My husband and I like to go out to an unusual movie on New Year's Eve. By unusual, I mean something a little different, a little out of the ordinary. Our choices have ranged from "Titanic" (a terrible idea for New Year's Eve, when the last thing you need to see is the hero turning into a Popsicle) to "Enchanted April" (all about rediscovering the joy in life, even inside marriage -- what a concept! -- plus we left Champaign's Art Theater to a softly falling snow that was quite romantic, making this one perfect for the bittersweet last day of the year.)
This year, I've chosen "The Thin Man," a romantic comedy/mystery classic playing tonight and tomorrow night at the Normal Theater. It's been a long time since I've seen "The Thin Man" and I'm not sure I've ever seen it on a big, beautiful screen like that. I love it for its portrayal of a married couple who are fizzy and romantic as well as smart -- they solve crimes together while never missing a chance to knock back a cocktail or two or three -- and for its lighter-than-air, irreverent tone.
Oh, and I also love the dog. Nick and Nora Charles, played by the bright and breezy William Powell and Myrna Lowell, have a wire-haired fox terrier named Asta who became one of the most famous canines in filmdom. He's adorable. He made me yearn for a wire-haired fox terrier of my own, and I'm not even a dog person. I'd still take Asta, though. In a minute.
"The Thin Man" does not refer to Mr. Charles, by the way. It refers to the missing person, an old friend (or possibly just an acquaintance) of Nick's. He's the guy who gets the puzzle going, as Nick tries to figure out what happened to this thin man, uncovering a murder or two and running into the thin man's daughter, played by Maureen O'Sullivan, whose children in real life include the actress Mia Farrow. You may've seen Ms. O'Sullivan as a mere slip of a girl in the old Tarzan movies or as a septuagenarian in "Hannah and Her Sisters." So feel free to watch "The Thin Man" and then look for "Hannah" so you'll know what she looked like 52 years later.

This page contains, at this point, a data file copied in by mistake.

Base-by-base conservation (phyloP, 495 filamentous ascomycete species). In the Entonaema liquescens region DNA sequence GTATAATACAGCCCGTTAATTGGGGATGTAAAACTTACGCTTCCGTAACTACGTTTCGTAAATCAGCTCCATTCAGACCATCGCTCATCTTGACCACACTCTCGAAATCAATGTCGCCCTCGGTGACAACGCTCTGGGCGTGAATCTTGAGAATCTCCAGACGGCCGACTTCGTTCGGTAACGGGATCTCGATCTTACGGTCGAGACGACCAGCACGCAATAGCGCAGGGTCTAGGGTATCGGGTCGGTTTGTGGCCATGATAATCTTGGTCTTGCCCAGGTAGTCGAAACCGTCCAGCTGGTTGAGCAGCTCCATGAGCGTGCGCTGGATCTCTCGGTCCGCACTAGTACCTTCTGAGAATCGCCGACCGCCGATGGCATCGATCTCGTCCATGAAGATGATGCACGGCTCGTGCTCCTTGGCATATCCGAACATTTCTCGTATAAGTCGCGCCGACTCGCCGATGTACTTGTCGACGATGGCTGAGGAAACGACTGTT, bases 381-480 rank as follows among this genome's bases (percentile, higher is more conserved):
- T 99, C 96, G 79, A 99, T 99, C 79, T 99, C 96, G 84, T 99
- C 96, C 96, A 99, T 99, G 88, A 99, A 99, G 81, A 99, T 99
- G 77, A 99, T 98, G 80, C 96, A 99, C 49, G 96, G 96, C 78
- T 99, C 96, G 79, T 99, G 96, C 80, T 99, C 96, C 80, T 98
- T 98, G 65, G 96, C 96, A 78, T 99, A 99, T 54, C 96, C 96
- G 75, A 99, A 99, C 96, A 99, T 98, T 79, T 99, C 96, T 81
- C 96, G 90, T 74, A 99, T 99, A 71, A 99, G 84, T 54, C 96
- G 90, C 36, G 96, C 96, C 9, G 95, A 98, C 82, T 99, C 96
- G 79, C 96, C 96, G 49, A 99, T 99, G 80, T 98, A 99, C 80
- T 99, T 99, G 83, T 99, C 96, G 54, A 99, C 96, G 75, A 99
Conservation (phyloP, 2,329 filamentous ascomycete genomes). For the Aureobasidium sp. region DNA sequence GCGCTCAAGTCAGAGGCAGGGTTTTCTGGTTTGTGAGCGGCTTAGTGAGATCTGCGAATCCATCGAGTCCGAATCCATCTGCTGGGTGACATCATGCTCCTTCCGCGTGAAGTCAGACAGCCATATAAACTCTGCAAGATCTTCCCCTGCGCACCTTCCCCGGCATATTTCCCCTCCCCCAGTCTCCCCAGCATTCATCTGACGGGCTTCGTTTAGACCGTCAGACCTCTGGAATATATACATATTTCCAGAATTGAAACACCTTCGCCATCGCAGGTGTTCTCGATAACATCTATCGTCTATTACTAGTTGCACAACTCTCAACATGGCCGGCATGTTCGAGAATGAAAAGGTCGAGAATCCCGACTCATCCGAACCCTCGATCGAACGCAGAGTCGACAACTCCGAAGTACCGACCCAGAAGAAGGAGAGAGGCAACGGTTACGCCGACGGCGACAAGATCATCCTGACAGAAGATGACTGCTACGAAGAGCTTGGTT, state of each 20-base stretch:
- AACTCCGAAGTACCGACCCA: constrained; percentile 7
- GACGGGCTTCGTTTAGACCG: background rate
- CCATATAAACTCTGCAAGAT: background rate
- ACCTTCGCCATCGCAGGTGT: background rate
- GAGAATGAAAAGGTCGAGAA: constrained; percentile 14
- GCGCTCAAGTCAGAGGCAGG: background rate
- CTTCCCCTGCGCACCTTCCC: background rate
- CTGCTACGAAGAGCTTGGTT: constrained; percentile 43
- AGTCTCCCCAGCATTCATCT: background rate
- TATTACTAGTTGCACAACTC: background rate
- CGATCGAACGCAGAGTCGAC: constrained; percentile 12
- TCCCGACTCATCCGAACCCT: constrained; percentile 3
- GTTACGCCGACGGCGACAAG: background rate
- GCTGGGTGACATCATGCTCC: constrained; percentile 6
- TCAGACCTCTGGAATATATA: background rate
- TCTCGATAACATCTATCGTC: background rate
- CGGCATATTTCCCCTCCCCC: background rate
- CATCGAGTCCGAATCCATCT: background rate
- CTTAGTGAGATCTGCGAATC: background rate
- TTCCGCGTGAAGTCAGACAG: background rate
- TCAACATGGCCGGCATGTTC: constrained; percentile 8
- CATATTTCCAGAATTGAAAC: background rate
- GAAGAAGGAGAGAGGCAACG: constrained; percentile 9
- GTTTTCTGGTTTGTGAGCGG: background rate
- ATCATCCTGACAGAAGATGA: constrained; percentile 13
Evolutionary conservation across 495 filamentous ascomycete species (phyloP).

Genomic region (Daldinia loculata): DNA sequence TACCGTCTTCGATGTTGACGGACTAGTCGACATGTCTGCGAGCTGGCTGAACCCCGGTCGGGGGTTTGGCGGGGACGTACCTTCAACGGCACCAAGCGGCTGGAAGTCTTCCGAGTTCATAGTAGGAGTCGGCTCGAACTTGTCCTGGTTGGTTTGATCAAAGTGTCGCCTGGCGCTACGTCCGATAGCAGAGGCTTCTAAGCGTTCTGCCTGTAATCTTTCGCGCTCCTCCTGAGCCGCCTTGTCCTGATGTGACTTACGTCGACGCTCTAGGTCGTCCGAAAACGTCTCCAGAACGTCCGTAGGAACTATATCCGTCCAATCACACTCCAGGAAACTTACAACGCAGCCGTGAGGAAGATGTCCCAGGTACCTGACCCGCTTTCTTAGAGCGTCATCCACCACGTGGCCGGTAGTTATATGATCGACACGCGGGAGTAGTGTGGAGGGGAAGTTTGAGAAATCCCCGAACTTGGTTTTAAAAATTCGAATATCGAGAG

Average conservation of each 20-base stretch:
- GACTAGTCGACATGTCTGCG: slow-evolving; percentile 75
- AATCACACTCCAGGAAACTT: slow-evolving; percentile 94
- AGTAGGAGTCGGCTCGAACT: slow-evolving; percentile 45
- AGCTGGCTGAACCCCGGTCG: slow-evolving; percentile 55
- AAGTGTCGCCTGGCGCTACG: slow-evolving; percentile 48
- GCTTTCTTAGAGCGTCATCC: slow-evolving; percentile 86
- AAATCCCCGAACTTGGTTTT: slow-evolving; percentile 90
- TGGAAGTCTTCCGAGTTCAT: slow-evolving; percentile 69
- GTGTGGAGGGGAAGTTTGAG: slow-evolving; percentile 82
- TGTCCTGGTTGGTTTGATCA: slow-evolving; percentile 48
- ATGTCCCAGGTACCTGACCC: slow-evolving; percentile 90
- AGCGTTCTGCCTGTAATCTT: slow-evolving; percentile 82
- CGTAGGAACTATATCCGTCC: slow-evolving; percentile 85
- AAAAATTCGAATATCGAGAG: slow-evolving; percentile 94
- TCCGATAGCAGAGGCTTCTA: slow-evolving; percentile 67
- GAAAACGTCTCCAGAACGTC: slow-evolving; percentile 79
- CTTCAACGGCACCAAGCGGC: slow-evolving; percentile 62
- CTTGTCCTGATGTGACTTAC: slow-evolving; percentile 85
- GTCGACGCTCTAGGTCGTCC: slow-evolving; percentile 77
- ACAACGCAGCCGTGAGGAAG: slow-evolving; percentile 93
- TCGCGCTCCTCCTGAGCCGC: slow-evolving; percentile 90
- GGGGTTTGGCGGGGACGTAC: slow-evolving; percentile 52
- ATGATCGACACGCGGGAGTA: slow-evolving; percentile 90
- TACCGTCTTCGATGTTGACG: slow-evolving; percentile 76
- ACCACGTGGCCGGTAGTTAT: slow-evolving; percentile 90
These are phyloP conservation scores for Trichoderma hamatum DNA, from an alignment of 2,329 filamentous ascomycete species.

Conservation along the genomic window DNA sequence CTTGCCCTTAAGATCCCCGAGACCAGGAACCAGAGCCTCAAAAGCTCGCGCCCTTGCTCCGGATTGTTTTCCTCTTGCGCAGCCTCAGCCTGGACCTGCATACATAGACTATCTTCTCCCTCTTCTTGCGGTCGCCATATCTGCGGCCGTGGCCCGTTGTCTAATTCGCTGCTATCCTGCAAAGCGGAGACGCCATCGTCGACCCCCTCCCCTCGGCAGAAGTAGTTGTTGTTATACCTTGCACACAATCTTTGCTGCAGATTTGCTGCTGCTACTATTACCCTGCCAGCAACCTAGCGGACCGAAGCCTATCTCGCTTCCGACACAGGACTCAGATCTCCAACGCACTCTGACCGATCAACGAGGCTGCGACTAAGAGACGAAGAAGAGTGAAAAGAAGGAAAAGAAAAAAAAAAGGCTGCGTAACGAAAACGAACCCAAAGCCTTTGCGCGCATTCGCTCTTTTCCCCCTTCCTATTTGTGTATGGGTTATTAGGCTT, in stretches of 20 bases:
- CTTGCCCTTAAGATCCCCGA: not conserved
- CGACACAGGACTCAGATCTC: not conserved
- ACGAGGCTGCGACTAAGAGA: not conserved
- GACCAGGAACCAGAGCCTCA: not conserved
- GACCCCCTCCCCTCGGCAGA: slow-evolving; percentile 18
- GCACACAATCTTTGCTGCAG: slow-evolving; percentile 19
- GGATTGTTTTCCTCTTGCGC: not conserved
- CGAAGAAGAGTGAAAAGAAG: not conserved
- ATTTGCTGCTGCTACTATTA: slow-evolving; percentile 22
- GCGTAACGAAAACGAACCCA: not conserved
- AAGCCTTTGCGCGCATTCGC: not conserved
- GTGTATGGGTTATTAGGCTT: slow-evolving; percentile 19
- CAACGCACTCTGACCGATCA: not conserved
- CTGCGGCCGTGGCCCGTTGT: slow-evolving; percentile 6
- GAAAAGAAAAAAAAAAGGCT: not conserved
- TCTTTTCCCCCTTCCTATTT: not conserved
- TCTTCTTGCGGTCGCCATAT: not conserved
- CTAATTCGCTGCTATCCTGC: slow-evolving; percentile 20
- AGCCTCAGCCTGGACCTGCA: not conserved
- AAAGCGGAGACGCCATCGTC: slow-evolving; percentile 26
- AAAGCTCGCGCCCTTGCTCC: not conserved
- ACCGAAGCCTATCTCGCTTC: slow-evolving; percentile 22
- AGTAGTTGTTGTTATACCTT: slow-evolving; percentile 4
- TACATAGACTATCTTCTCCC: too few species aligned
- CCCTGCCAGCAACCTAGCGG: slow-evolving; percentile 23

But the joy of "The Thin Man" is its careless, carefree charm, as we watch two wonderful movie stars sail through the plot with a sense of frisky fun. William Powell is elegant, tipsy and completely himself, while Myrna Loy is sharp as a tack as well as pretty darn slinky in her lovely satin gowns. How often do you get the chance to see witty romance and double entendre mixed with murder, high society, champagne and fabulous fashion? Somehow screenwriters Albert Hackett and Frances Goodrich and director W. S. Van Dyke hit just the right notes when they made "The Thin Man" and half of Hollywood would spend the rest of the 20th Century trying to copy it.
And that's why I'll be spending the first few hours of my New Year's Eve at the Normal Theater with Nick and Nora. And Asta, of course.